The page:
Displays a centipede plot on the current graphics device.

```
centipede.plot(segs,mct="mean",lower.limit="std.error",
upper.limit=lower.limit,left.labels=NULL,right.labels=NULL,sort.segs=TRUE,
main="",xlab=NA,pch=21,vgrid=NA,hgrid=NA,gridcol="lightgray",mar=NA,col=par("fg"),
bg="green",...)
```

nil.

- segs
a matrix of midpoints and limits calculated by get.segs OR a

`dstat`object returned by`brkdn`.- mct
The function to use in calculating the midpoint of each segment.

- lower.limit
The functions to use in calculating the lower limits for each subset of the data.

- upper.limit
The functions to use in calculating the upper limits.

- left.labels
The variable or subset labels to place at the left margin of the plot. Default values are provided.

- right.labels
The variable or subset labels to place at the right margin of the plot.

- sort.segs
Whether to sort the segments in ascending order.

- main
Optional title for the plot.

- xlab
Optional x axis label for the plot. The default NA displays a text label showing the midpoint and limit functions.

- pch
The symbols to use when plotting midpoints.

- vgrid
Optional vertical line(s) to display on the plot. Defaults to NA (none).

- hgrid
Optional horizontal grid lines to display on the plot. Defaults to NA (none).

- gridcol
The color for the vgrid and hgrid lines.

- mar
Margin widths for the plot. Defaults to c(4,5,1,4) or c(4,5,3,4) if there is a title.

- col
The color(s) of the limit lines and borders of the midpoint markers.

- bg
The color(s) to fill the midpoint markers.

- ...
additional arguments passed to

`plot`.

Jim Lemon

`centipede.plot` displays one or more midpoints and limits as
filled circles with horizontal error bars. It places labels on the left and
right sides of the plot. If these labels are long, it may be necessary to
pass explicit values to the `mar` argument to leave enough room.

The `vgrid` argument is usually used to display an average value for
all of the midpoints. If one or more values are passed in this argument,
they will be displayed as vertical lines spanning the plot. The `hgrid`
argument acts like the `grid` function, drawing dashed horizontal lines
across the plot. If `hgrid=NULL`, these lines will be drawn under the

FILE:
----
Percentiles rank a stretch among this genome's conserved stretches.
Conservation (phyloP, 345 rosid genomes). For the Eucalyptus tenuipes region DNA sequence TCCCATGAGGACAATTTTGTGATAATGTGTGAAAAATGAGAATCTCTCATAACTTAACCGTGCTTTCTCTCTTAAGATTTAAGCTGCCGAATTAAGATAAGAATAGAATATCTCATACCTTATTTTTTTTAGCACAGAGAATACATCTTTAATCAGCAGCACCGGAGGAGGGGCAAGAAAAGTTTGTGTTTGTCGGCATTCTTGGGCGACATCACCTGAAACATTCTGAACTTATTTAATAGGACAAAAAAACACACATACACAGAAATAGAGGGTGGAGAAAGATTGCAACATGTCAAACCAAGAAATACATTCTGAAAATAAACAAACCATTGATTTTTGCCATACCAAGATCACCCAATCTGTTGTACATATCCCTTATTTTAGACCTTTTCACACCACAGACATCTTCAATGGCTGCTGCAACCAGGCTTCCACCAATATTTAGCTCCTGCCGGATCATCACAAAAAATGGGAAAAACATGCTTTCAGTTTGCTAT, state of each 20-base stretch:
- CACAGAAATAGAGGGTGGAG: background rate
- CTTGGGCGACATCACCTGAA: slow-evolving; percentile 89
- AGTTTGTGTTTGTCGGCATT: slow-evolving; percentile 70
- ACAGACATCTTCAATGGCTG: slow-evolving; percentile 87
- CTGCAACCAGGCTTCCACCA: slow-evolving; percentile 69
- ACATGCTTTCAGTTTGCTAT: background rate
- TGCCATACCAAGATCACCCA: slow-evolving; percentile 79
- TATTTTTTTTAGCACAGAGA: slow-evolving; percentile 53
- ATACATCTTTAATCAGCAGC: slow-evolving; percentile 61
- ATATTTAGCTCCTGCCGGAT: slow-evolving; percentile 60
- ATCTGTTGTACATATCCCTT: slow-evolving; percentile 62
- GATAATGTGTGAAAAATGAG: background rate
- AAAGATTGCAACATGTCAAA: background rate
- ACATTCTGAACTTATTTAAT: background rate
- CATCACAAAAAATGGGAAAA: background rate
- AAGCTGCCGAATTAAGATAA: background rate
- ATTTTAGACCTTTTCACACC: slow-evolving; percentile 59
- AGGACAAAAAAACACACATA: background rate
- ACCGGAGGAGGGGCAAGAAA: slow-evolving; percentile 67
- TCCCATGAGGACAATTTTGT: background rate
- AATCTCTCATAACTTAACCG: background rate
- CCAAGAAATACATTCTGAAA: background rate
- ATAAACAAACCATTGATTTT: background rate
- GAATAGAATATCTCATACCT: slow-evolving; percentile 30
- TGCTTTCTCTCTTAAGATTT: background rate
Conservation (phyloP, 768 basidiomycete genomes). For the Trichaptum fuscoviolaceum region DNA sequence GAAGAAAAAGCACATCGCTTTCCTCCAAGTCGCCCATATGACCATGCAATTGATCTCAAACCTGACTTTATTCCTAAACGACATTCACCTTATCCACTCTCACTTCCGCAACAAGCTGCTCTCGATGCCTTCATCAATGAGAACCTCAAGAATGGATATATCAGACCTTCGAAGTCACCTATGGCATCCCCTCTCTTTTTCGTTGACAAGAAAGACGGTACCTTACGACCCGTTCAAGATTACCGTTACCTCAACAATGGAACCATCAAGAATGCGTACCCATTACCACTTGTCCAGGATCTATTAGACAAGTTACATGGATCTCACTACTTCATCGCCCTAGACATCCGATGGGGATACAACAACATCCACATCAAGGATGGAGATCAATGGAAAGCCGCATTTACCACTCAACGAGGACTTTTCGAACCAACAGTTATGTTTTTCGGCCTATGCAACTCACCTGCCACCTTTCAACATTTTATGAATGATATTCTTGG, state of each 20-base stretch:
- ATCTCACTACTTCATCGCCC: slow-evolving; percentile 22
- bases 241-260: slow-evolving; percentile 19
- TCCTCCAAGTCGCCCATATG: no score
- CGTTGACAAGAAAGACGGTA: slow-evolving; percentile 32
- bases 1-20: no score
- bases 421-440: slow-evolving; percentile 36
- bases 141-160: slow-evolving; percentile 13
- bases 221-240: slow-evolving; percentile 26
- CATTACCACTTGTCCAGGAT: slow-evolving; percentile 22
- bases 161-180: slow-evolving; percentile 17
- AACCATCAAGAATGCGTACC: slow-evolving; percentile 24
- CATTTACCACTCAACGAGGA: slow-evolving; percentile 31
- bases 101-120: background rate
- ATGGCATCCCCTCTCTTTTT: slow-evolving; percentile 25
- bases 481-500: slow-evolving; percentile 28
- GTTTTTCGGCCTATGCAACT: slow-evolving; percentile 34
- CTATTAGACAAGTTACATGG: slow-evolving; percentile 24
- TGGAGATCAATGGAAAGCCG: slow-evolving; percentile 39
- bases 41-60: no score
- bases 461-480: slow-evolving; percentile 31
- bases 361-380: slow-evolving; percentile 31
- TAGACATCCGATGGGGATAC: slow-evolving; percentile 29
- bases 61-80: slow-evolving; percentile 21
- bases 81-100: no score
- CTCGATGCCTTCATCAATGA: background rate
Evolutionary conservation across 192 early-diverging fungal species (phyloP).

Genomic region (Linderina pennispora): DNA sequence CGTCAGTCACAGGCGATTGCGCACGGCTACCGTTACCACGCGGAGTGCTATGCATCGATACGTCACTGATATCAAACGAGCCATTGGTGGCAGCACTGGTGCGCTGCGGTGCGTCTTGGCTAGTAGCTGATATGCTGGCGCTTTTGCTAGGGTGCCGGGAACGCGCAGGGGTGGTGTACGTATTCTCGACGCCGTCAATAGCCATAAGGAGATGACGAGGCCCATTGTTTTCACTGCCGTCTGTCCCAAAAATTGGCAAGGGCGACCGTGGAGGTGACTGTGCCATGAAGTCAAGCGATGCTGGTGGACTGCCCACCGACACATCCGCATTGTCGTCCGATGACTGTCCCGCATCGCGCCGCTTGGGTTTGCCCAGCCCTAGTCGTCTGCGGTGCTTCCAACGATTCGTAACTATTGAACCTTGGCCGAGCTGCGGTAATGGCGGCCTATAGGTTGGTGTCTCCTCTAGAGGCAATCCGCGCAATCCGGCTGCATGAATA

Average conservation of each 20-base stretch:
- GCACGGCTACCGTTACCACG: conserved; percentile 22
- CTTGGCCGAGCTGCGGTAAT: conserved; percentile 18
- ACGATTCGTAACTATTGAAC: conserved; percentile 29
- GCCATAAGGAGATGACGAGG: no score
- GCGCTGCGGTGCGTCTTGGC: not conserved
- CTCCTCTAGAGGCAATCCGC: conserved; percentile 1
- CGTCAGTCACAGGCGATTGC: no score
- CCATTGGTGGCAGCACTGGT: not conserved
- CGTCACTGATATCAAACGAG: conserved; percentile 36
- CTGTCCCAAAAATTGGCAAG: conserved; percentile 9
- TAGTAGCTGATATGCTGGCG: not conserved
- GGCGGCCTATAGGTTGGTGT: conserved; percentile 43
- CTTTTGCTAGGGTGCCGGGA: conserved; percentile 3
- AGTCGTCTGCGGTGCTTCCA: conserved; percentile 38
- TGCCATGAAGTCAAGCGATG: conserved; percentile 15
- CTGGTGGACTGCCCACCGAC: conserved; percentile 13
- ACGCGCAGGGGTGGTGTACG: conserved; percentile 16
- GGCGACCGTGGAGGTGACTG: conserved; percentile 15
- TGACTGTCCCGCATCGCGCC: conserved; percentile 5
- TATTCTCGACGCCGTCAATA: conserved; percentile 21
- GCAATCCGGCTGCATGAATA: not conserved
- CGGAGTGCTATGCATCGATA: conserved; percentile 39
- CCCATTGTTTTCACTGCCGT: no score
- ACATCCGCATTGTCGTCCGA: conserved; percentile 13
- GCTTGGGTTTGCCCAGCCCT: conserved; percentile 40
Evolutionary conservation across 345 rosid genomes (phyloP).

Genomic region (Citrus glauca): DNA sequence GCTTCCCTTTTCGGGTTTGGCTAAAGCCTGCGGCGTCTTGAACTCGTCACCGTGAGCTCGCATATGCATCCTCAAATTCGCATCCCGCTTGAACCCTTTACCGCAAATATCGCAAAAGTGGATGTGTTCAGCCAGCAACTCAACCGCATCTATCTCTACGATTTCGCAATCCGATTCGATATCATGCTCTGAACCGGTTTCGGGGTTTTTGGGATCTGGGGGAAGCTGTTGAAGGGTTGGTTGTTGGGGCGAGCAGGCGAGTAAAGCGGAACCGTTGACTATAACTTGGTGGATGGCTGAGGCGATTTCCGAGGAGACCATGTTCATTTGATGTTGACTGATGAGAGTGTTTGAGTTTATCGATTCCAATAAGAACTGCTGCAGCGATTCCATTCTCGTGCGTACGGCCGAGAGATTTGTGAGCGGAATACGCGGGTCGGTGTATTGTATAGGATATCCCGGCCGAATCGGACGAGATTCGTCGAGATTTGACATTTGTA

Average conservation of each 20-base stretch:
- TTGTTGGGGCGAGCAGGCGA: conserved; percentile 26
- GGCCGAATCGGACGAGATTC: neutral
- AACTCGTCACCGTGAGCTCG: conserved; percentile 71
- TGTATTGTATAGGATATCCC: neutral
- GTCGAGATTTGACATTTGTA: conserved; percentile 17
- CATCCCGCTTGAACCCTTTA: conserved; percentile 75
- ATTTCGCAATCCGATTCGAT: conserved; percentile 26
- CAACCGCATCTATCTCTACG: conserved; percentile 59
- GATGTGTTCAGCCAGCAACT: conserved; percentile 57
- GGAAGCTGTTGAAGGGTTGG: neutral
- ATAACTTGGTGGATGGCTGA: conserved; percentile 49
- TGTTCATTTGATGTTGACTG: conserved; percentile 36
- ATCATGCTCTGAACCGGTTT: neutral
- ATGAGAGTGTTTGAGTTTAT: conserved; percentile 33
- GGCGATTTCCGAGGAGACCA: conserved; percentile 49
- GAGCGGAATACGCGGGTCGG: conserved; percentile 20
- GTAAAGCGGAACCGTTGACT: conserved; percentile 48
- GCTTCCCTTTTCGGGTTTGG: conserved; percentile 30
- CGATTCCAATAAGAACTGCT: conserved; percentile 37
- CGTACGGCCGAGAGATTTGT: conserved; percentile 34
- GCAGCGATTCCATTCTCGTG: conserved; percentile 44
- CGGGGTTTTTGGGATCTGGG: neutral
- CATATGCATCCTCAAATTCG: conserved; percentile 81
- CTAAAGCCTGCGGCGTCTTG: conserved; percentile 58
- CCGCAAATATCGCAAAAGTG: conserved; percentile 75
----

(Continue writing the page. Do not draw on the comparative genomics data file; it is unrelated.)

values displayed, which will be 1 to the number of values on the vertical axis.
The user can pass explicit values if desired. With horizontal and optionally
vertical grid lines, the centipede plot is practically equivalent to a dotplot
with error bars.

Similarly, centipede plots typically have a large number of subsets, and it may be necessary to start the graphics device with an aspect ratio that will prevent crowding of the labels when over 30 segments are displayed.

The matrix `segs` may be entered manually or read from a file.
The first row specifies midpoints, the second and third rows the lower
and upper limits respectively and the fourth row the number of valid
observations. If there are no values for number of valid observations,
just pass vector of blank strings with the `right.labels` argument.
If a `dstat` object is passed as `segs`, the function will calculate
the lower and upper values according to the relevant arguments. This type of
plot is also known as a caterpillar plot or a league table.

get.segs

```
testcp<-list("",40)
for(i in 1:40) testcp[[i]]<-rnorm(sample(1:8,1)*50)
segs<-get.segs(testcp)
centipede.plot(segs,main="Test centipede plot",vgrid=0)
# now leave out the number of valid observations, pass x labels and no right labels
centipede.plot(segs[1:3,],main="Test centipede plot",vgrid=0,mar=c(4,5,3,2),
left.labels=paste("X",1:40,sep=""),right.labels=rep("",40))
```

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